I admire Senator Joseph Lieberman. I admit it without the slightest bit of hesitation. I can’t think of anyone in public life, or at least in public political life, who is as far to the left on some social issues as Lieberman is, and yet at the same time inspires me personally to hope and believe that non-partisanship and true courage is not dead in America. The way he responded to his defeat in the primary election in 2006, the way he responded to the radical fringe of his own party during that time, and the way he has practiced his faith in public and in private have all inspired me. This man is a real American hero, period!

Yesterday, Senator Lieberman lashed out at what he called the politically paranoid, hyper-partisan role the Democratic Party has developed in opposing Republicans concerning a strong foreign policy. Lieberman suggested that the guiding conviction in foreign policy is not pacifism or isolationism. (When I first read this I thought to myself, "Joe, this time you must be wrong.") No, Lieberman believes that the guiding policy of his party, if he is still a Democrat (technically he is not), is distrust. Lieberman said the Republicans, during the 1990s, were reflexively blinded to the good the Clinton administration did in some areas of policy because of their partisan politics. (I also agree with him on this point.) He now believes, especially since 9/11, that the reverse is clearly true. Lieberman told a forum, hosted by Johns Hopkins School of Advanced International Studies, that the party he grew up in was unafraid to make moral judgments. That is no longer the case. He cited a recent resolution calling on the administration to support  freedom movements in Iran as one example. (Senator Clinton voted for the resolution but Obama voted against it, thus Lieberman’s remarks were seen by the media as a rebuke of Obama.) Lieberman argues that there is something profoundly wrong when leaders feel they must oppose the Bush administration even when there is clear evidence that our troops are now winning in the field and Iran’s murder of our troops is a serious threat to us.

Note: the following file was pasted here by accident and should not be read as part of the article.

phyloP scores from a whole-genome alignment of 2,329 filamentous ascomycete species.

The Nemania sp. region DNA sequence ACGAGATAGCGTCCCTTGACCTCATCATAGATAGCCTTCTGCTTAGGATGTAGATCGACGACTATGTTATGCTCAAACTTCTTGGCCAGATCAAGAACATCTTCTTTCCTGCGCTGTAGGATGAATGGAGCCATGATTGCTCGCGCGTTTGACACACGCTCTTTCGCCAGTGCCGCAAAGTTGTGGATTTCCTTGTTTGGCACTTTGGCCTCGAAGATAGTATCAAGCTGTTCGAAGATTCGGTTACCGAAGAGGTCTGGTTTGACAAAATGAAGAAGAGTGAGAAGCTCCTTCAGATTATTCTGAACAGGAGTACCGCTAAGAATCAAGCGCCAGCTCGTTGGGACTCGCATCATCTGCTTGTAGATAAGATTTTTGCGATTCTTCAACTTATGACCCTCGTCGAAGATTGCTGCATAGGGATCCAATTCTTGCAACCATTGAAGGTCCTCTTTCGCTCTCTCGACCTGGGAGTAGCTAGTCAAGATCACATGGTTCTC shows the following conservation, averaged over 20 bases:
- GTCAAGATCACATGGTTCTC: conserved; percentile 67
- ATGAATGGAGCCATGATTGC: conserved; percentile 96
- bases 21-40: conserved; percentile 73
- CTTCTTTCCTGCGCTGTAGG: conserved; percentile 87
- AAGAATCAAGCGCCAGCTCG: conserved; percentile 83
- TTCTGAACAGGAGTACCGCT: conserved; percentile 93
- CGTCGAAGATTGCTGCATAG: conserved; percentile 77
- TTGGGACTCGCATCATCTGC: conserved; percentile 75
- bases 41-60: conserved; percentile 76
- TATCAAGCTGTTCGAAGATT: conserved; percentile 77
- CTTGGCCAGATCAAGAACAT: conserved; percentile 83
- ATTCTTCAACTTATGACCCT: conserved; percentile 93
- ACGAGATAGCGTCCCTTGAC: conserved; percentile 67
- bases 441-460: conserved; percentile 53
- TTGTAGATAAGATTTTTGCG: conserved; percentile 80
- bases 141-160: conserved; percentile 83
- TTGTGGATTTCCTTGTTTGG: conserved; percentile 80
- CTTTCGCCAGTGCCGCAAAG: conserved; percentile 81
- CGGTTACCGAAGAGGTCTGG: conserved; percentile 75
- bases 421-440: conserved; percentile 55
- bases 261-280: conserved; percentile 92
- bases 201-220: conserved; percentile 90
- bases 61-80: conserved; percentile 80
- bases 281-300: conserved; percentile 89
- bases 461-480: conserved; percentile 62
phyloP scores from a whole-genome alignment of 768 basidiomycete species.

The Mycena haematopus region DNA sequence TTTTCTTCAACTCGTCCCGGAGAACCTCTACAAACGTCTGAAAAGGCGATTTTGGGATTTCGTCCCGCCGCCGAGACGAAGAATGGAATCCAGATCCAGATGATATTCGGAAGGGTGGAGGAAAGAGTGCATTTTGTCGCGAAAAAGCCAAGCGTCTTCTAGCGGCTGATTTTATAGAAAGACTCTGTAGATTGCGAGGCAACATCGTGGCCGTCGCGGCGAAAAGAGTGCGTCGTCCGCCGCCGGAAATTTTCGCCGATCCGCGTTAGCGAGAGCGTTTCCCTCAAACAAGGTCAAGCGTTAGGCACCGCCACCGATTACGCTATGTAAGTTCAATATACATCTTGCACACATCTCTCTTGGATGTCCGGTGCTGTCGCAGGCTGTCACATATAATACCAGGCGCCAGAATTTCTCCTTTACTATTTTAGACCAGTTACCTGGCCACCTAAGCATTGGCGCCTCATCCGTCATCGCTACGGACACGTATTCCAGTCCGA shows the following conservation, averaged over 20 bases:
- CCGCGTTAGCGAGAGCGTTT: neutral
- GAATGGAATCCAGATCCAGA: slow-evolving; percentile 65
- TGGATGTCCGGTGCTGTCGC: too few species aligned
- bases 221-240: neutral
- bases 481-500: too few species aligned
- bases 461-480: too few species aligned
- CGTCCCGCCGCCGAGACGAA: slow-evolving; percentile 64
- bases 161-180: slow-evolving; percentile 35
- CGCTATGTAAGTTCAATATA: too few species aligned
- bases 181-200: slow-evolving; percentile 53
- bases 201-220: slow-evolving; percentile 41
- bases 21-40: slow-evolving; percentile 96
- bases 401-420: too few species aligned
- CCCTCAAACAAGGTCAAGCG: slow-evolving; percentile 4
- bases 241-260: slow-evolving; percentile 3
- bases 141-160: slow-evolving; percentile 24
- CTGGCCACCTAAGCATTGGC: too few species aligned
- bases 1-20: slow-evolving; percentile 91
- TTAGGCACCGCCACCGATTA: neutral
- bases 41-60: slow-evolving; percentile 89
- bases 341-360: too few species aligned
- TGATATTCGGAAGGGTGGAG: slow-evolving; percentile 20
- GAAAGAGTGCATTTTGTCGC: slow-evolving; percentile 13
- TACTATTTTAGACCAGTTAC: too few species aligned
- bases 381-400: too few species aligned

Say what you will about the reasons for our being involved in Iraq, and for that matter the entire region, the fact is that our troops are there and we ought to have a military strategy that supports them and protects them. You fight a war to win it. Have we forgotten this simple fact? But when right and wrong are blurred by political ambition we all suffer. I say, "Thank you Senator Lieberman for having the guts to say and do the right thing time and time again." This man is not a hawk. He is simply an American patriot who believes the ideals and general policies of this country are still worth supporting, even if you are not in the party that presently holds power. Holding power is not the most important thing. Doing what is best for America still matters.

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  1. Adam S November 10, 2007 at 4:54 pm

    For the specific vote, I believe that Lieberman is right, most Democrats voted against the measure because they distrust the White House.
    But I don’t believe that that is what is behind Democrats in the long term. Except for Edwards, who is running on an anti-war, anti-globalization platform, the Democrats are not promising to rush out of Iraq. But they are very concerned about both the tone and results of Bush policies. I think that is reasonable. Virtually everyone is concerned about the tone and results of Bush policies.
    I am concerned about your point in the last paragraph. It seems you are saying that because we are now in the middle east we must stay in the middle east, because our mission is now to protect our troops. Isn’t that just circular? Our troops our there because we need to protect our troops. I hope we have more of a reason to be there than that.

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